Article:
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SQL Strides in Open Source Big Data

SQL continues to make inroads in the open source Big Data space this week, with Qubole Inc. open sourcing Quark for SQL virtualization, while MapR Technologies Inc. is converging SQL and JSON in the latest Apache Drill update.

The traditional RDBMS query language SQL was usurped in the fledgling NoSQL-dominated Big Data era but has continually gained acceptance as the related technologies have evolved and grown.

Quoble, a Big Data-as-a-Service (BDaaS) company, yesterday announced the open sourcing of Quark, a SQL optimizer that manages relationships among tables in an organization's databases, allowing for queries to span structured and unstructured data stores.

The Quark project now has an open source GitHub site led by Quoble, which features the technology in a Software-as-a-Service (SaaS) implementation in its Qubole Data Service (QDS). [Note: an earlier version of this story incorrectly said a version of the project was hosted by Cornell University. That is a separate project.]

"Quark models relationships between datasets using well-known database concepts like materialized views and OLAP cubes, enabling data analysts to automatically take advantage of the fastest and most efficient data set for their queries," Qubole said in a statement yesterday.

Distributed in a Java Database Connectivity (JDBC) jar package, it works with almost all JDBC-integrated tools, the company said.

Cornell University's Quark Overview
[Click on image for larger view.] Cornell University's Quark Overview (source: Cornell University)

"We at Qubole are committed to the open source community," said CEO Ashish Thusoo. "With the open sourcing of Quark, we are offering a simple, optimized and compatible solution to allow developers to route SQL queries across data warehouses, Big Data SQL engines and data marts. Open source is core to our values at Qubole, and that's why we built our QDS platform to be agnostic and easily integrate with most open source data engine."

MapR, meanwhile, just today announced the latest edition of Apache Drill, version 1.6, is newly available "as the unified SQL layer" for its Converged Data Platform. It's described as a "schema-free SQL query engine for Hadoop, NoSQL and cloud storage." An open source project primarily driven by Hadoop distributor MapR and inspired by Google's Dremel project, it also has a GitHub site, where it's maintained by 58 contributors so far, speaking to its popularity.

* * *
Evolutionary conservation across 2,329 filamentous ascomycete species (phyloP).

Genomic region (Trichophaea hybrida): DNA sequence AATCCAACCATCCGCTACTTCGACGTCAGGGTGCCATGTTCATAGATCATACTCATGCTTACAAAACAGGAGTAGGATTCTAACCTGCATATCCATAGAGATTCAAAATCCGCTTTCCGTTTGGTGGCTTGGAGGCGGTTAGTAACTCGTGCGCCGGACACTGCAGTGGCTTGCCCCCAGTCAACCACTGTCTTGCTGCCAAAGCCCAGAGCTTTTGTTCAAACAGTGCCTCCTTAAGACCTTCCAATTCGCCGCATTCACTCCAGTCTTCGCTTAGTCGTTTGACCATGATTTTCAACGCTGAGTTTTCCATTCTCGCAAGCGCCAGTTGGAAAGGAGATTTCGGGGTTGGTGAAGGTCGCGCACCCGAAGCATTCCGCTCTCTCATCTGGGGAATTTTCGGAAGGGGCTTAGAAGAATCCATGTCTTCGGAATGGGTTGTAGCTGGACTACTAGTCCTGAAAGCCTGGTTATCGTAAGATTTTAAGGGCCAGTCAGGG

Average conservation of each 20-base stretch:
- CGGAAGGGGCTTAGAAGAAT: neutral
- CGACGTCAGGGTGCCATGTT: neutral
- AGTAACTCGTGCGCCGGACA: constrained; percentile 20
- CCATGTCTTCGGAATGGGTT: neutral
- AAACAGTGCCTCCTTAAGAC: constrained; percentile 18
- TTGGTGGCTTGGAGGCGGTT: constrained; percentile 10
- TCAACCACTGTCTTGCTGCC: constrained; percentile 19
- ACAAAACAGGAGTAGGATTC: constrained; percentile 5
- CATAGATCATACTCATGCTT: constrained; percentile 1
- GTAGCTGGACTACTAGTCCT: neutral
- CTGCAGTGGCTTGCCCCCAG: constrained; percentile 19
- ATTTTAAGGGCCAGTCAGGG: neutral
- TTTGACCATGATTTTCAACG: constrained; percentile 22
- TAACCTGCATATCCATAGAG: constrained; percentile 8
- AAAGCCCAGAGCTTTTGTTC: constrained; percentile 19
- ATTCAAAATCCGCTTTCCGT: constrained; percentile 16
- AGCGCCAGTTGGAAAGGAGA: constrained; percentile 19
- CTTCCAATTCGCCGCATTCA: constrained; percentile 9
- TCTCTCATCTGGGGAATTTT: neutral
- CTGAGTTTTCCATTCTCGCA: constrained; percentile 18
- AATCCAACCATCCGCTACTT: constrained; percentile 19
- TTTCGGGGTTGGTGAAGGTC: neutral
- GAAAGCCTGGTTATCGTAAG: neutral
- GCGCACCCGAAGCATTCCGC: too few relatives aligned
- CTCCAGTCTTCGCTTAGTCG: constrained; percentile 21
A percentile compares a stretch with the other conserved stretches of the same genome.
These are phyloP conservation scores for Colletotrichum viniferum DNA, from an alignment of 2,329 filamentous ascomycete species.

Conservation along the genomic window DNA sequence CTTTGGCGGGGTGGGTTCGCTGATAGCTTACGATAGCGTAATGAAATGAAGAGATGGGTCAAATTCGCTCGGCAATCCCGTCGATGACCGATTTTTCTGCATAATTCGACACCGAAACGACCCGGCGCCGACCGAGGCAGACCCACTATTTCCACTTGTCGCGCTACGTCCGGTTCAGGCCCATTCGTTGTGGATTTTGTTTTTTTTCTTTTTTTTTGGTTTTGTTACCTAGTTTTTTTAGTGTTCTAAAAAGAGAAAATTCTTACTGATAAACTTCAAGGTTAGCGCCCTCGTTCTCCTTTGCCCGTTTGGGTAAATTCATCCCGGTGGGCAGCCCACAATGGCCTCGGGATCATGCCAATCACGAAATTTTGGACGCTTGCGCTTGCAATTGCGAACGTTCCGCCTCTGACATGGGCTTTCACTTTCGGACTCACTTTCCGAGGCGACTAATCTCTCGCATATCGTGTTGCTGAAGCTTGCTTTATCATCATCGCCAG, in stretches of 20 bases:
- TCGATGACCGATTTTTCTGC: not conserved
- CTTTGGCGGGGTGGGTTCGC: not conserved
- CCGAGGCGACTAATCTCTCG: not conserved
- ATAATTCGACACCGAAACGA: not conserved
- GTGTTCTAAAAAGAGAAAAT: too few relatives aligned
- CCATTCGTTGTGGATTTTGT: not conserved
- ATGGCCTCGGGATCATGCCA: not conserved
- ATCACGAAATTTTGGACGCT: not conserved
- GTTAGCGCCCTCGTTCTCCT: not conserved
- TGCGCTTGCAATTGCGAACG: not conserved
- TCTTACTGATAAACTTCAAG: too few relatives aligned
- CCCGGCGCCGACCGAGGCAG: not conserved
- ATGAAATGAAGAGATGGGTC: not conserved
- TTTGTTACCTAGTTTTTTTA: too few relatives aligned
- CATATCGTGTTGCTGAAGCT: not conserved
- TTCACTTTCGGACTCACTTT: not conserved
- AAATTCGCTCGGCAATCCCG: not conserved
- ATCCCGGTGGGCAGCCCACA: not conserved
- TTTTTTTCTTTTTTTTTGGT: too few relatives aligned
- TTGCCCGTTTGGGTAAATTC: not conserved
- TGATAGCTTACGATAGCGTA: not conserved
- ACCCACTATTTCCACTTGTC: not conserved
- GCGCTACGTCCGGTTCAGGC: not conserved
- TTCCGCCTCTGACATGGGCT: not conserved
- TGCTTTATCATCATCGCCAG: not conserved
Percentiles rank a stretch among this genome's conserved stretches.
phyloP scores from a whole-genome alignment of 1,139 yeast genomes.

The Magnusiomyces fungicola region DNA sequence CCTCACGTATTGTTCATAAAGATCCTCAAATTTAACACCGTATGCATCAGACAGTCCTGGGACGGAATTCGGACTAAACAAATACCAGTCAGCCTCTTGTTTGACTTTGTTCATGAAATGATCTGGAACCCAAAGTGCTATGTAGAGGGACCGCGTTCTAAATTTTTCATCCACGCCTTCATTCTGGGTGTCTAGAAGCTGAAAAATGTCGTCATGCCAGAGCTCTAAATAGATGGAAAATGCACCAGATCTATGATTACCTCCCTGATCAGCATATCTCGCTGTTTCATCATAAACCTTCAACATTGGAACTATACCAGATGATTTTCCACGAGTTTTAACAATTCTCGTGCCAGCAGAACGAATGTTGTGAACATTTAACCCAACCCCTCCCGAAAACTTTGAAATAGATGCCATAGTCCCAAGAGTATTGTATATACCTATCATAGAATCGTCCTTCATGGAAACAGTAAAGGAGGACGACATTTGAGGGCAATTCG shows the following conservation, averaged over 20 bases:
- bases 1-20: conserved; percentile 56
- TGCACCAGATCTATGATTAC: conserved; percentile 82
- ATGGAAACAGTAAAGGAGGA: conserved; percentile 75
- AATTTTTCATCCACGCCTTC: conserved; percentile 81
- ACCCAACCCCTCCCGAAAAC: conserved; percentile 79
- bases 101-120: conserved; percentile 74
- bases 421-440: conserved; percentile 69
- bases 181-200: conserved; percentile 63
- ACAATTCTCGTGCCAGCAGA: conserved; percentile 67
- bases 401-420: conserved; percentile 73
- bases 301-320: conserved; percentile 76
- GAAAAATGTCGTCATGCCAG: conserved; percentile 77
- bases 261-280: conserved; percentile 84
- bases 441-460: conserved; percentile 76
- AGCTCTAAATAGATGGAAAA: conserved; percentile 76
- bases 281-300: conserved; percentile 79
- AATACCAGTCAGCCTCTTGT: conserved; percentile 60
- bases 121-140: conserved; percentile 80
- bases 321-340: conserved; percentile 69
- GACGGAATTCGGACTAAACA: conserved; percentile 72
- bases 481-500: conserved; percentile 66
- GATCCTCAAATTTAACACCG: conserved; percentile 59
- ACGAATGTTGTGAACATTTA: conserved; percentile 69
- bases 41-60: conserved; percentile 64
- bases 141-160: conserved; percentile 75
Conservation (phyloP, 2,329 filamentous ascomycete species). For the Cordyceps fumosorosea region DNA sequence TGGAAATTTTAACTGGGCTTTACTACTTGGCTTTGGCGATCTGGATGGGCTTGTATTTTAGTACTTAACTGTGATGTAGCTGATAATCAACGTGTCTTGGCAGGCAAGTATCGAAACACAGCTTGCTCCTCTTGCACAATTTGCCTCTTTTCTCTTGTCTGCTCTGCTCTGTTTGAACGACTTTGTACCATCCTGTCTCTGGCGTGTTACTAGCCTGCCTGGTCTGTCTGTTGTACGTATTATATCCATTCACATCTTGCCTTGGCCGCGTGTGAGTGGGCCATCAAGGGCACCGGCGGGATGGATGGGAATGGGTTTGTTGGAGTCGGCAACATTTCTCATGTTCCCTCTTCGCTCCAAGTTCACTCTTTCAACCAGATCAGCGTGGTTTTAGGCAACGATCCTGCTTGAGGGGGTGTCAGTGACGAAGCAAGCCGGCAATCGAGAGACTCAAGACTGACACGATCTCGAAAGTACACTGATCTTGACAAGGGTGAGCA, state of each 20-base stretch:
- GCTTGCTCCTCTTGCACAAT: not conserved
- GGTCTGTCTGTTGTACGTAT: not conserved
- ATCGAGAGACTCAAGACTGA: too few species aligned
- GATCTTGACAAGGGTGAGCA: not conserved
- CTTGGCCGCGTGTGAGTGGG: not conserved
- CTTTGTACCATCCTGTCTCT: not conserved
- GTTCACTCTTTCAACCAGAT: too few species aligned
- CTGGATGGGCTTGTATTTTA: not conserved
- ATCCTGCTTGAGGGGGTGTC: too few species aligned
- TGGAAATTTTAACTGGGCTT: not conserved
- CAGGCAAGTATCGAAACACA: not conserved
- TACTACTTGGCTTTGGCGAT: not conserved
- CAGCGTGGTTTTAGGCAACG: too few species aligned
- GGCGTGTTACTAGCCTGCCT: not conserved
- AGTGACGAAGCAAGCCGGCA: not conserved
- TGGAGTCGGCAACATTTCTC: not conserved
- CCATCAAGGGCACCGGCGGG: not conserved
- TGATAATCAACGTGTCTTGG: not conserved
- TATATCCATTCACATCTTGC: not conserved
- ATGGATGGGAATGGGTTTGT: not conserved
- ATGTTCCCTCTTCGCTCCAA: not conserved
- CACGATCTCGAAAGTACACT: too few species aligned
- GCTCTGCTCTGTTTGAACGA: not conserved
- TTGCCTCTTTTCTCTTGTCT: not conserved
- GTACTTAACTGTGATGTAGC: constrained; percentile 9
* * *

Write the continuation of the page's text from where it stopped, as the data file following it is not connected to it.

The MapR Converged Data Platform
[Click on image for larger view.] The MapR Converged Data Platform (source: MapR Technologies)

"Drill is used in a variety of use cases," MapR said. "For example, media companies can instantly query and analyze incoming content delivery network (CDN) files without requiring data transformations, allowing them to analyze several terabytes of CDN logs and reduce customer attrition. High-tech chip manufacturers can develop offerings that allow them to better analyze dropped calls and provide that information to their handheld device partners and thereby improve quality of service. Communications providers can instantly query and analyze logs from cell towers that enable mobile operators to proactively monitor and improve subscriber experience."

MapR said key features of Apache Drill 1.6 -- released three weeks ago -- include: flexible and operational analytics on JSON data residing in MapR-DB tables, via a document database plug-in; query planning improvements that boost performance of Hadoop and NoSQL queries; better memory management that lets users leverage larger and more SQL workloads on a MapR cluster; and improved integration with visualization tools such as Tableau.

"Apache Drill is a game changer for us," the company quoted customer Edmon Begoli at PYA Analytics as saying. "Most recently, we have been able to query, in under 60 seconds, two years worth of flat PSV files of claims, billing, and clinical data from commercial and government entities, such as the Centers for Medicaid and Medicare Services. Drill has allowed us to bypass the traditional approach of ETL and data warehousing, convert flat files into efficient formats such as Parquet for improved performance, and use plain SQL against very large volumes of files."

About the Author

David Ramel is the editor of Visual Studio Magazine.

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